- Shopping Bag ( 0 items )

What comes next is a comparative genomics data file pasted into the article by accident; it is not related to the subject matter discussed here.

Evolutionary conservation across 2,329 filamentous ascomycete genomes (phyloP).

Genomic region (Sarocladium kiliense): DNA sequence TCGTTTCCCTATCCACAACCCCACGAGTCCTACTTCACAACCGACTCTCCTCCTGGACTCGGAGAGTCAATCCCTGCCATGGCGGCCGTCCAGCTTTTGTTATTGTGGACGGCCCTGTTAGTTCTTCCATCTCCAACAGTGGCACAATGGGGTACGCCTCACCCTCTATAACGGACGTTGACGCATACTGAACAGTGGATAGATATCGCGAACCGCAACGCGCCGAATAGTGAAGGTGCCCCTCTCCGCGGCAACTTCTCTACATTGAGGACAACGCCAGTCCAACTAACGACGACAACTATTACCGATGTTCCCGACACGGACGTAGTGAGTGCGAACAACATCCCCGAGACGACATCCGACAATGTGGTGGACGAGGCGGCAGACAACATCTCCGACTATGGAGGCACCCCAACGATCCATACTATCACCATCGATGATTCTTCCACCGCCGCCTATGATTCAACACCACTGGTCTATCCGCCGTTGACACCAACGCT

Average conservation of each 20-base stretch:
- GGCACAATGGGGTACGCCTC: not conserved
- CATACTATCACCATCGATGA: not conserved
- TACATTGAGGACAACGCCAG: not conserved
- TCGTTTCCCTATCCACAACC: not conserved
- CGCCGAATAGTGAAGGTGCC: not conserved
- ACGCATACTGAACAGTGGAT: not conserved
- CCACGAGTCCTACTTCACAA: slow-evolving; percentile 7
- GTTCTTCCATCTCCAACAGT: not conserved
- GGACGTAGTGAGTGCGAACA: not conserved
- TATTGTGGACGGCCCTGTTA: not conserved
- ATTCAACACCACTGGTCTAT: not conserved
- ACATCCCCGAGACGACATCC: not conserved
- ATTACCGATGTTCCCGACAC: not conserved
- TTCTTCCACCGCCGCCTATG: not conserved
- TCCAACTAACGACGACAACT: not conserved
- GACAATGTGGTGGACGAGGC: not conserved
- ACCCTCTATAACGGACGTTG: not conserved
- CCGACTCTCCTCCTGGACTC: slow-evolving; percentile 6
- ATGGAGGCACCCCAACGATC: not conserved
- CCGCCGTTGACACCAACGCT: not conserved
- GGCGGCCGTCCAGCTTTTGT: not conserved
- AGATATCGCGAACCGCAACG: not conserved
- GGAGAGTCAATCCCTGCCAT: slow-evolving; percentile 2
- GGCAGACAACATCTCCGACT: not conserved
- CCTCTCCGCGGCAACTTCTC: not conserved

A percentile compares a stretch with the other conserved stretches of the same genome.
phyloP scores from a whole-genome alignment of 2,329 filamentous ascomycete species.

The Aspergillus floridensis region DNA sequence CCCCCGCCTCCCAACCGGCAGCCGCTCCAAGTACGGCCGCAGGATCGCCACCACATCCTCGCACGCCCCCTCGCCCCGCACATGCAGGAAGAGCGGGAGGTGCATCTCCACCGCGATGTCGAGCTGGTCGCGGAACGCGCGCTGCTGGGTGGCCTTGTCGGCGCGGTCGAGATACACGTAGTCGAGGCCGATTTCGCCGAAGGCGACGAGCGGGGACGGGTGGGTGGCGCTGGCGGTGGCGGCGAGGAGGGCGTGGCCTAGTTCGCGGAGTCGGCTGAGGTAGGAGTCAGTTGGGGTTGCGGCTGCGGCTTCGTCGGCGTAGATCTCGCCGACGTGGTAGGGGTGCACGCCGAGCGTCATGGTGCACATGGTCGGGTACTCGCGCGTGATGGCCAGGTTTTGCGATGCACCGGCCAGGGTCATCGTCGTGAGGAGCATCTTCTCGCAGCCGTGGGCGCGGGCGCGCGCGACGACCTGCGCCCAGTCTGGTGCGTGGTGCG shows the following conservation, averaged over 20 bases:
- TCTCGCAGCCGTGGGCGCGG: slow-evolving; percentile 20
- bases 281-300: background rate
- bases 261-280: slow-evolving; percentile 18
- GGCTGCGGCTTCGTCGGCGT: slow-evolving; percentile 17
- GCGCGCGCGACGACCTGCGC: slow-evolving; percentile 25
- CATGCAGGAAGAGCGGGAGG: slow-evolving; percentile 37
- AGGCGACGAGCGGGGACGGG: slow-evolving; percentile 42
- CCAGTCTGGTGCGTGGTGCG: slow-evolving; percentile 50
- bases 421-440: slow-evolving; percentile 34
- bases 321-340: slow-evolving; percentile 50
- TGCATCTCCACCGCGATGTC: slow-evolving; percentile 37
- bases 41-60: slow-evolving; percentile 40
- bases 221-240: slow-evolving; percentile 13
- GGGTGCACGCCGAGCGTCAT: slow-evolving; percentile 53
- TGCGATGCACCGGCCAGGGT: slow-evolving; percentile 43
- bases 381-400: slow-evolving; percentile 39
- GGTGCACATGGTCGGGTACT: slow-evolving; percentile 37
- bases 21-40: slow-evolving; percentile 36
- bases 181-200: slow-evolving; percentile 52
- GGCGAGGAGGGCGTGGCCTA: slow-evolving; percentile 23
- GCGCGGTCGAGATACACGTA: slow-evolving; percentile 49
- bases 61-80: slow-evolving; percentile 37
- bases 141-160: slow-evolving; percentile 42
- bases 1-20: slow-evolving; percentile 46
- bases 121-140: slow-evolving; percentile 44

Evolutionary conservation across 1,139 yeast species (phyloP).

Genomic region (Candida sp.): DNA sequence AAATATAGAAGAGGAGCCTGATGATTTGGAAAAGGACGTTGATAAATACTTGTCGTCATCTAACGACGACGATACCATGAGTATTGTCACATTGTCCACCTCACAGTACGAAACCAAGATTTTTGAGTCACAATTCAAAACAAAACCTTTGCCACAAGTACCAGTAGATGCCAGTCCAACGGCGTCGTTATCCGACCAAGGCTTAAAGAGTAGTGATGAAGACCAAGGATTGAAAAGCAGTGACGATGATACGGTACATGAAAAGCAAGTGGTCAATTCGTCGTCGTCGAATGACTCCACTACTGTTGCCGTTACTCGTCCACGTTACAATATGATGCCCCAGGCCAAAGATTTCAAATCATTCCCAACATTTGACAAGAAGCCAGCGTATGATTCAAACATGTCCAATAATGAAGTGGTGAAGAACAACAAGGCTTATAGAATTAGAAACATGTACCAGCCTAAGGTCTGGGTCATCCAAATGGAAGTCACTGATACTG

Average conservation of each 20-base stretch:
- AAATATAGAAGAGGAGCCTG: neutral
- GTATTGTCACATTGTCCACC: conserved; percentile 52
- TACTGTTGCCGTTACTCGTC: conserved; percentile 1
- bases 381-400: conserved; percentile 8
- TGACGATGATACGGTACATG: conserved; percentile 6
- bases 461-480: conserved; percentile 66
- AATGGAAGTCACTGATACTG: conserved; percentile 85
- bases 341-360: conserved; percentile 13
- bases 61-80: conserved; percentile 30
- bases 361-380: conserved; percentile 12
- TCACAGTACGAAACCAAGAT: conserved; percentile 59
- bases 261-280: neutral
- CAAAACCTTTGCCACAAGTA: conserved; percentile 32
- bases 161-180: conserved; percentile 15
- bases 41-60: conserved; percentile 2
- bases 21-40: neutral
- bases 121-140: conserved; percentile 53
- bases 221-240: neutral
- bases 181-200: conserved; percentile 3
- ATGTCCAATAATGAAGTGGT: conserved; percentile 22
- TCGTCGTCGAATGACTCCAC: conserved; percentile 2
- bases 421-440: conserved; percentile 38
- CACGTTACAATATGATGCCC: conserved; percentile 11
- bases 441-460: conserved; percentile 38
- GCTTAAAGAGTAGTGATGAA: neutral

KLIATTTo quote from the review of the hardcover in KLIATT, March 2003: There is a Web site for SarveyWildlife.org—the organization that inspired Hobbs to create this fictional story of a brother and sister's experiences one summer in Seattle rescuing wildlife—everything from baby mice to owls and hawks, bears, possums, raccoons and any other creature in difficulty. To tie the story closer to reality, the parents are doctors volunteering in Afghanistan refugee camps for Doctors Without Borders, so everyone in the family is engaged in rescue work of one kind or another. Shannon is an extremely capable 14-year-old, and her brother Cody is only seven. Both children have been traumatized by the events of 9/11 because they live across the Hudson River from lower Manhattan; Cody actually witnessed the attacks so he is especially fearful. Shannon and Cody go off each day with their Uncle Neal in his old van, answering calls about wildlife throughout the Seattle area; after Uncle Neal is injured by a hawk, Shannon takes over much of his job with amazing courage. One especially dramatic rescue is of an injured baby seal trapped in a narrow beach with the tide coming in quickly: Shannon uses her rock climbing skills to go down the cliff and bring the seal up the cliff on her back. There is a secondary plot revolving around Tyler, a troubled teenager who is doing community service work at the wildlife center—this is required by the juvenile court after Tyler is caught torturing a dog. Within the story is a wider discussion of why people should care about wildlife. Having some experience myself with wildlife rehabilitation, I was a bit nervous about the omission of any mention of rabies. Itmay be that in the Northwest where this story takes place, rabies isn't a problem, but YA readers should know that in the regions of the country where rabies is present in wildlife, they shouldn't touch animals without being vaccinated. Also, most rehabilitation centers would have worries about liability and not allow young children (like Cody) to handle wild animals. All in all, this is a story that many YA readers, especially those who love animals, will really enjoy. The story has enough excitement in it to satisfy even the most reluctant reader. KLIATT Codes: J—Recommended for junior high school students. 2003, HarperTrophy, 200p., Ages 12 to 15.